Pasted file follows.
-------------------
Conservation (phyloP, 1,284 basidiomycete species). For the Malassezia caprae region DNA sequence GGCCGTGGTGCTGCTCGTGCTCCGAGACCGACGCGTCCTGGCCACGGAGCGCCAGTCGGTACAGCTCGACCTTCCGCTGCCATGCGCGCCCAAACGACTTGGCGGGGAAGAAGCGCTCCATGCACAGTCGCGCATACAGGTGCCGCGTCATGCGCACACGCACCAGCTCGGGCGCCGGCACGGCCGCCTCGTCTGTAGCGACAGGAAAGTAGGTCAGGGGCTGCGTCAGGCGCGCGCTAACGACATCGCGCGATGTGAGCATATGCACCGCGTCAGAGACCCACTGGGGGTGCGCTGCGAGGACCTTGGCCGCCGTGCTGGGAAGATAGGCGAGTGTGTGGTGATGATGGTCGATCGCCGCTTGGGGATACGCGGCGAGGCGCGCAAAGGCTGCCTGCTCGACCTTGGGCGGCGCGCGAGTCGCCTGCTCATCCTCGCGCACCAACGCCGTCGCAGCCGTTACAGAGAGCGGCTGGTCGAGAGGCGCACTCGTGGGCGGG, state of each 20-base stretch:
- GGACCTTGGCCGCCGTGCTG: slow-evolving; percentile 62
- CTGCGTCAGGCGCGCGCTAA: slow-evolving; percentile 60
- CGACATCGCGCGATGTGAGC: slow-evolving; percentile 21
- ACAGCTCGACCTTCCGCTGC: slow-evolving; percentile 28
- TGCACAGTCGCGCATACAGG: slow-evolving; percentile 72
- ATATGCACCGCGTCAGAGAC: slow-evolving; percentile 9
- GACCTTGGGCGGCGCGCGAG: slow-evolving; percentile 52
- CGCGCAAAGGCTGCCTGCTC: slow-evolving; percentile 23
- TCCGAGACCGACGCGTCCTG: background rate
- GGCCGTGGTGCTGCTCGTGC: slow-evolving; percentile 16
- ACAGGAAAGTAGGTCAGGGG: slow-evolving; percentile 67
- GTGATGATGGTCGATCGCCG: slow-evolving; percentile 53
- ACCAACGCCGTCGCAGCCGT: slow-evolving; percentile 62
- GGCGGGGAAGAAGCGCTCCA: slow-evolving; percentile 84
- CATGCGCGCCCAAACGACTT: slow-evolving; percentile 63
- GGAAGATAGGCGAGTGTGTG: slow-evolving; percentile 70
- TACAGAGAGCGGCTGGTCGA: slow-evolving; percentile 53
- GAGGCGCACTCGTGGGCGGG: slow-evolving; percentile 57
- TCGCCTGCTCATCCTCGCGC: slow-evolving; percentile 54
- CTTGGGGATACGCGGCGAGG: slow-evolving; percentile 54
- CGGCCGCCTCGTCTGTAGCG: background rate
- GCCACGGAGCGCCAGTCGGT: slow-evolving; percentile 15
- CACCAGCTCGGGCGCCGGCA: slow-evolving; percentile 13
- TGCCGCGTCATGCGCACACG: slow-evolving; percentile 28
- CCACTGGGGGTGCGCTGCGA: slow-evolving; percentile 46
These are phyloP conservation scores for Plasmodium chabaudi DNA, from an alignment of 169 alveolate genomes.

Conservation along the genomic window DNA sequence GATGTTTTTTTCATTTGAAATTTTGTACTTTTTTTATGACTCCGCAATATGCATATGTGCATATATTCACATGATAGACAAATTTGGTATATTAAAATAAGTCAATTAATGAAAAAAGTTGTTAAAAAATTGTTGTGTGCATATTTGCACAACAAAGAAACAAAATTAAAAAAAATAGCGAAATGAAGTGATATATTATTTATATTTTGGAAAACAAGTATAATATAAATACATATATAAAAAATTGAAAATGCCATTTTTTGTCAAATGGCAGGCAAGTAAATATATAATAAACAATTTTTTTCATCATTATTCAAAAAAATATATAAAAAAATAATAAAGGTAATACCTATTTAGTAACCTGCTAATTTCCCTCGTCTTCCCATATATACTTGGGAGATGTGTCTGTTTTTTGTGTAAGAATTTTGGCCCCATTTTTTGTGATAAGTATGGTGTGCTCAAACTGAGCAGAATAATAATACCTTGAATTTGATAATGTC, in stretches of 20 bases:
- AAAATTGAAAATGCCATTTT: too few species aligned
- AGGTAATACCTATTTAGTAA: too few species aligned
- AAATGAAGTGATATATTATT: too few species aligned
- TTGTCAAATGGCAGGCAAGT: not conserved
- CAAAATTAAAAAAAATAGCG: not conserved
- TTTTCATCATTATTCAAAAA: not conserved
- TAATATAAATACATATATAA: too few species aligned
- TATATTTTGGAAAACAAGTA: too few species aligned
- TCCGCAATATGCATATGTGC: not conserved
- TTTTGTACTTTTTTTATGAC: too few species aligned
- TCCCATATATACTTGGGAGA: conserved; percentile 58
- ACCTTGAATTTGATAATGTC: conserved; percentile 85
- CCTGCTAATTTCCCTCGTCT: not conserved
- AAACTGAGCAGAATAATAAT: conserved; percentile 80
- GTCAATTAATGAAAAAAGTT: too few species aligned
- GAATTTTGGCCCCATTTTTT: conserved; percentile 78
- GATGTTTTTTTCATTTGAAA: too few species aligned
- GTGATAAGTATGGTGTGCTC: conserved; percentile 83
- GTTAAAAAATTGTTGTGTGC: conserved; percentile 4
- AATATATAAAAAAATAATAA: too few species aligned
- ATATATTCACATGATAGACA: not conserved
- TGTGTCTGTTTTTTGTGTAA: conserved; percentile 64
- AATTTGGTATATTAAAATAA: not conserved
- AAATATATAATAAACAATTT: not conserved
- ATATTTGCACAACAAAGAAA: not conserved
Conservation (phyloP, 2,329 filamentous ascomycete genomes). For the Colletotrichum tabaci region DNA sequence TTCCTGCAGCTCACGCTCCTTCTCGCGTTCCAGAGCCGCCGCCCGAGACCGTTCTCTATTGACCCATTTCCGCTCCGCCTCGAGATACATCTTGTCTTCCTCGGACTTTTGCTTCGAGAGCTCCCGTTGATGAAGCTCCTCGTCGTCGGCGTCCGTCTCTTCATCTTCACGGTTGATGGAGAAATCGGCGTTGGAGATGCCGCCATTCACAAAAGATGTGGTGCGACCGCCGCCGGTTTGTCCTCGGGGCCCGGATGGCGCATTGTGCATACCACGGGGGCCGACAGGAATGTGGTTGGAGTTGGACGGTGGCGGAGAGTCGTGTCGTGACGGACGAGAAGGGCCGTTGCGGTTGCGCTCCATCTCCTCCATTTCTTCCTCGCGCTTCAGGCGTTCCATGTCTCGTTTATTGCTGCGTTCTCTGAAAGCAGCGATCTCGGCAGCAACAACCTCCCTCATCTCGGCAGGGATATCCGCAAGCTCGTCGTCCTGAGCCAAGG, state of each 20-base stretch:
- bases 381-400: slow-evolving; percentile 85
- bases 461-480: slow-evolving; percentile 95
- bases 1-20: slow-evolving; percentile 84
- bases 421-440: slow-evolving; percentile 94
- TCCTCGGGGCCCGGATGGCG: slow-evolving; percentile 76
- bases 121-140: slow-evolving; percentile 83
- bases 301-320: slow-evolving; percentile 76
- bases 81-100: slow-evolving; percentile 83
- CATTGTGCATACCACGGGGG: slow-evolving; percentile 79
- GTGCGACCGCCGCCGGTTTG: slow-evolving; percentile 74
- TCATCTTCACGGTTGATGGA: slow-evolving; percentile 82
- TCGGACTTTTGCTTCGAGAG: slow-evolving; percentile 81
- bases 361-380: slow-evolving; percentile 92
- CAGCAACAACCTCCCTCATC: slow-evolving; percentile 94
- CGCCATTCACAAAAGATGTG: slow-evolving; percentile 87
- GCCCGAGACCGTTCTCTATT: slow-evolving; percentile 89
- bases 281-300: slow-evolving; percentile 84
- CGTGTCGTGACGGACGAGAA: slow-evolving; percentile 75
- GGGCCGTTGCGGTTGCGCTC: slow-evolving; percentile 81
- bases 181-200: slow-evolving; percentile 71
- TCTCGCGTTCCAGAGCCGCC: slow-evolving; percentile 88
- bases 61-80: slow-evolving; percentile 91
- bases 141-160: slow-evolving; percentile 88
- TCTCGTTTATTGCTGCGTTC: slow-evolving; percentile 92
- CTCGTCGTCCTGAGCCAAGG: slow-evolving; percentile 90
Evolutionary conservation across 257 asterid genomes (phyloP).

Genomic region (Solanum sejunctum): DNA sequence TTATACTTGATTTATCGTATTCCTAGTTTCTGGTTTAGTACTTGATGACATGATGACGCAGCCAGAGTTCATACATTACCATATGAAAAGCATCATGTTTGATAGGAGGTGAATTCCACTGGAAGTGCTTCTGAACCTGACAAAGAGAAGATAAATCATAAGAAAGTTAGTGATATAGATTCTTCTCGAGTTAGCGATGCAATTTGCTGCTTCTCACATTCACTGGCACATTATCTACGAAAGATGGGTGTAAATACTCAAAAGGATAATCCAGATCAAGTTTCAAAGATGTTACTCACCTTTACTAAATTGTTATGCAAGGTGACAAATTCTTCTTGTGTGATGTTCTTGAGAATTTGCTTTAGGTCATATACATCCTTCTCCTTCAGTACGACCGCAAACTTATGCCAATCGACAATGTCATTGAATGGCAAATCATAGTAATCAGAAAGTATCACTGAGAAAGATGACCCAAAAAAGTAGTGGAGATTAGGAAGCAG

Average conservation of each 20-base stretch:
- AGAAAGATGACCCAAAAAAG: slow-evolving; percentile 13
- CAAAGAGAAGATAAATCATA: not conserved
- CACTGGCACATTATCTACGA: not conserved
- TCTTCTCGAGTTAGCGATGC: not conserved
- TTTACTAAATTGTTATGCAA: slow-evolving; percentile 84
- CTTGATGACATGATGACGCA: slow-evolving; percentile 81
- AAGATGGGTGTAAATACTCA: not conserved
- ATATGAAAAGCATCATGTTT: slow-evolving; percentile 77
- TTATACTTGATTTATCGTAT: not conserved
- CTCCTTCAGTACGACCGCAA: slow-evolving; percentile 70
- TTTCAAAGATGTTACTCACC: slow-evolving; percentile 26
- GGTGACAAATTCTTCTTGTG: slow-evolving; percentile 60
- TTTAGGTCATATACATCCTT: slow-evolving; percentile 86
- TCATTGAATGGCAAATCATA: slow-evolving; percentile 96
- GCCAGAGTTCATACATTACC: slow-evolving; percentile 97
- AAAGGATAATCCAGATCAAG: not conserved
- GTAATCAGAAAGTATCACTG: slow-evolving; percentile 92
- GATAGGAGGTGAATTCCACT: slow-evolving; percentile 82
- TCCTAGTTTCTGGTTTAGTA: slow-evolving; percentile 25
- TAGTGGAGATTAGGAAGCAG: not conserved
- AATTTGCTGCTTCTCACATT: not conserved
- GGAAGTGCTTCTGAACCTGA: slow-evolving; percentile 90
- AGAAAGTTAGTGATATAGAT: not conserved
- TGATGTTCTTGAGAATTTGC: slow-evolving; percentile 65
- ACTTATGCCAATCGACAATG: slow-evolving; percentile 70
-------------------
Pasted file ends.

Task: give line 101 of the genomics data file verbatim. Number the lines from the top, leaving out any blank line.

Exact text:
- TCCTAGTTTCTGGTTTAGTA: slow-evolving; percentile 25